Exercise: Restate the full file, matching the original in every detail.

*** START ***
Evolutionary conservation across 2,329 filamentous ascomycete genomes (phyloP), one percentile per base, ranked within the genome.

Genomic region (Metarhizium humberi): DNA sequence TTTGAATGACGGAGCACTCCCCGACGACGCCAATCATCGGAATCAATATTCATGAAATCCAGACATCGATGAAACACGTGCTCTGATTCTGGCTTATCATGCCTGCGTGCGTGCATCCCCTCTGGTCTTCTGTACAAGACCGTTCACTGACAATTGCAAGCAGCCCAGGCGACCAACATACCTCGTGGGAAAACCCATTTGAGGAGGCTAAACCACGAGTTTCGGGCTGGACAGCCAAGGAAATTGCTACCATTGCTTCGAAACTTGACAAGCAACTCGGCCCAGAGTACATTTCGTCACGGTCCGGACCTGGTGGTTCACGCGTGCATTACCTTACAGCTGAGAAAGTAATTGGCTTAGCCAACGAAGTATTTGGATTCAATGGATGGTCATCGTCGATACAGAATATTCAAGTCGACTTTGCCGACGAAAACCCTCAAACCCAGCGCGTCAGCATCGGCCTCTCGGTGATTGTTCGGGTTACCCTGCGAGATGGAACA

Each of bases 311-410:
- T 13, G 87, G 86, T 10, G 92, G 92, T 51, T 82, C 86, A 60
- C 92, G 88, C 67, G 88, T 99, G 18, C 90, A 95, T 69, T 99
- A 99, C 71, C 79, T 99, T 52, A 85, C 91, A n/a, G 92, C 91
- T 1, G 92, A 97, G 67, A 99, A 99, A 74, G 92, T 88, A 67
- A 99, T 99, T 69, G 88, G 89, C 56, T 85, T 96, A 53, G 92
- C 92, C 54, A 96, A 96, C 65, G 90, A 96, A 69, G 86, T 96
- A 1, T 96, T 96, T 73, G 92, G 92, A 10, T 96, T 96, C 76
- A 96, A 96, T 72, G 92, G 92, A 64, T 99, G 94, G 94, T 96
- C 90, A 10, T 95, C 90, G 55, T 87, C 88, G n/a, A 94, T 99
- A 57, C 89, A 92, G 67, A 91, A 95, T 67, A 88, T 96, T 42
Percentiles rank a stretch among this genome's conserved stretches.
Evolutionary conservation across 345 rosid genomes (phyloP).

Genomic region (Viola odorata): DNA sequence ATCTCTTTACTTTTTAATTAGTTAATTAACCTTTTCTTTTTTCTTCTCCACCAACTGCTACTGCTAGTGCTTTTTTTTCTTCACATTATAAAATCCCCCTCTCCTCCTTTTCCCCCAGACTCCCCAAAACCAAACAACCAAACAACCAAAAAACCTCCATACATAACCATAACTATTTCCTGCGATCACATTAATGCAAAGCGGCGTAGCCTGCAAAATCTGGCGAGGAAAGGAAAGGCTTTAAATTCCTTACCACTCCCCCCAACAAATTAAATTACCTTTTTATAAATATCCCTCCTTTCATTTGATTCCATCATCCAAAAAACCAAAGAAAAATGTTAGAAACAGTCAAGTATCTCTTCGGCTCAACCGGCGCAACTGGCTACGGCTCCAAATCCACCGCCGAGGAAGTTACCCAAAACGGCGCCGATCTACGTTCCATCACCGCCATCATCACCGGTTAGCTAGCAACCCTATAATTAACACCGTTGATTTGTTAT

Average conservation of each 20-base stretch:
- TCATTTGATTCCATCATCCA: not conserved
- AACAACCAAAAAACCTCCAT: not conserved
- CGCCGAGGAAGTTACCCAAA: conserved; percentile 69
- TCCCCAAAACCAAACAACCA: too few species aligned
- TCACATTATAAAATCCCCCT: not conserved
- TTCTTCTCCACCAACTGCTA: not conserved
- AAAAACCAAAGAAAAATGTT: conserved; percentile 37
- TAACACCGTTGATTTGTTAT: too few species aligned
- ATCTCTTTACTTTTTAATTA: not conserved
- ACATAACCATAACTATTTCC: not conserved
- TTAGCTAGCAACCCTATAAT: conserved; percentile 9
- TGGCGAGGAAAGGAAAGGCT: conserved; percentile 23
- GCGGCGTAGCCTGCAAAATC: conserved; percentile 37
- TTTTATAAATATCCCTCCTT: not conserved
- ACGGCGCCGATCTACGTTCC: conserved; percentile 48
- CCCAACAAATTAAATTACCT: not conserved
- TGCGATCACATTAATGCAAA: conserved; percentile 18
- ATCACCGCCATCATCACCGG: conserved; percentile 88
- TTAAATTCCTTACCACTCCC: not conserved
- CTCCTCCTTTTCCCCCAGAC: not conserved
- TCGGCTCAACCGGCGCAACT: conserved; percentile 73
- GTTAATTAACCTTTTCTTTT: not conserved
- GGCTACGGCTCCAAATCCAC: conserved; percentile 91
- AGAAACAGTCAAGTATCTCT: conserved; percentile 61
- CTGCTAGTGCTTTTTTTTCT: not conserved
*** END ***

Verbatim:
Evolutionary conservation across 2,329 filamentous ascomycete genomes (phyloP), one percentile per base, ranked within the genome.

Genomic region (Metarhizium humberi): DNA sequence TTTGAATGACGGAGCACTCCCCGACGACGCCAATCATCGGAATCAATATTCATGAAATCCAGACATCGATGAAACACGTGCTCTGATTCTGGCTTATCATGCCTGCGTGCGTGCATCCCCTCTGGTCTTCTGTACAAGACCGTTCACTGACAATTGCAAGCAGCCCAGGCGACCAACATACCTCGTGGGAAAACCCATTTGAGGAGGCTAAACCACGAGTTTCGGGCTGGACAGCCAAGGAAATTGCTACCATTGCTTCGAAACTTGACAAGCAACTCGGCCCAGAGTACATTTCGTCACGGTCCGGACCTGGTGGTTCACGCGTGCATTACCTTACAGCTGAGAAAGTAATTGGCTTAGCCAACGAAGTATTTGGATTCAATGGATGGTCATCGTCGATACAGAATATTCAAGTCGACTTTGCCGACGAAAACCCTCAAACCCAGCGCGTCAGCATCGGCCTCTCGGTGATTGTTCGGGTTACCCTGCGAGATGGAACA

Each of bases 311-410:
- T 13, G 87, G 86, T 10, G 92, G 92, T 51, T 82, C 86, A 60
- C 92, G 88, C 67, G 88, T 99, G 18, C 90, A 95, T 69, T 99
- A 99, C 71, C 79, T 99, T 52, A 85, C 91, A n/a, G 92, C 91
- T 1, G 92, A 97, G 67, A 99, A 99, A 74, G 92, T 88, A 67
- A 99, T 99, T 69, G 88, G 89, C 56, T 85, T 96, A 53, G 92
- C 92, C 54, A 96, A 96, C 65, G 90, A 96, A 69, G 86, T 96
- A 1, T 96, T 96, T 73, G 92, G 92, A 10, T 96, T 96, C 76
- A 96, A 96, T 72, G 92, G 92, A 64, T 99, G 94, G 94, T 96
- C 90, A 10, T 95, C 90, G 55, T 87, C 88, G n/a, A 94, T 99
- A 57, C 89, A 92, G 67, A 91, A 95, T 67, A 88, T 96, T 42
Percentiles rank a stretch among this genome's conserved stretches.
Evolutionary conservation across 345 rosid genomes (phyloP).

Genomic region (Viola odorata): DNA sequence ATCTCTTTACTTTTTAATTAGTTAATTAACCTTTTCTTTTTTCTTCTCCACCAACTGCTACTGCTAGTGCTTTTTTTTCTTCACATTATAAAATCCCCCTCTCCTCCTTTTCCCCCAGACTCCCCAAAACCAAACAACCAAACAACCAAAAAACCTCCATACATAACCATAACTATTTCCTGCGATCACATTAATGCAAAGCGGCGTAGCCTGCAAAATCTGGCGAGGAAAGGAAAGGCTTTAAATTCCTTACCACTCCCCCCAACAAATTAAATTACCTTTTTATAAATATCCCTCCTTTCATTTGATTCCATCATCCAAAAAACCAAAGAAAAATGTTAGAAACAGTCAAGTATCTCTTCGGCTCAACCGGCGCAACTGGCTACGGCTCCAAATCCACCGCCGAGGAAGTTACCCAAAACGGCGCCGATCTACGTTCCATCACCGCCATCATCACCGGTTAGCTAGCAACCCTATAATTAACACCGTTGATTTGTTAT

Average conservation of each 20-base stretch:
- TCATTTGATTCCATCATCCA: not conserved
- AACAACCAAAAAACCTCCAT: not conserved
- CGCCGAGGAAGTTACCCAAA: conserved; percentile 69
- TCCCCAAAACCAAACAACCA: too few species aligned
- TCACATTATAAAATCCCCCT: not conserved
- TTCTTCTCCACCAACTGCTA: not conserved
- AAAAACCAAAGAAAAATGTT: conserved; percentile 37
- TAACACCGTTGATTTGTTAT: too few species aligned
- ATCTCTTTACTTTTTAATTA: not conserved
- ACATAACCATAACTATTTCC: not conserved
- TTAGCTAGCAACCCTATAAT: conserved; percentile 9
- TGGCGAGGAAAGGAAAGGCT: conserved; percentile 23
- GCGGCGTAGCCTGCAAAATC: conserved; percentile 37
- TTTTATAAATATCCCTCCTT: not conserved
- ACGGCGCCGATCTACGTTCC: conserved; percentile 48
- CCCAACAAATTAAATTACCT: not conserved
- TGCGATCACATTAATGCAAA: conserved; percentile 18
- ATCACCGCCATCATCACCGG: conserved; percentile 88
- TTAAATTCCTTACCACTCCC: not conserved
- CTCCTCCTTTTCCCCCAGAC: not conserved
- TCGGCTCAACCGGCGCAACT: conserved; percentile 73
- GTTAATTAACCTTTTCTTTT: not conserved
- GGCTACGGCTCCAAATCCAC: conserved; percentile 91
- AGAAACAGTCAAGTATCTCT: conserved; percentile 61
- CTGCTAGTGCTTTTTTTTCT: not conserved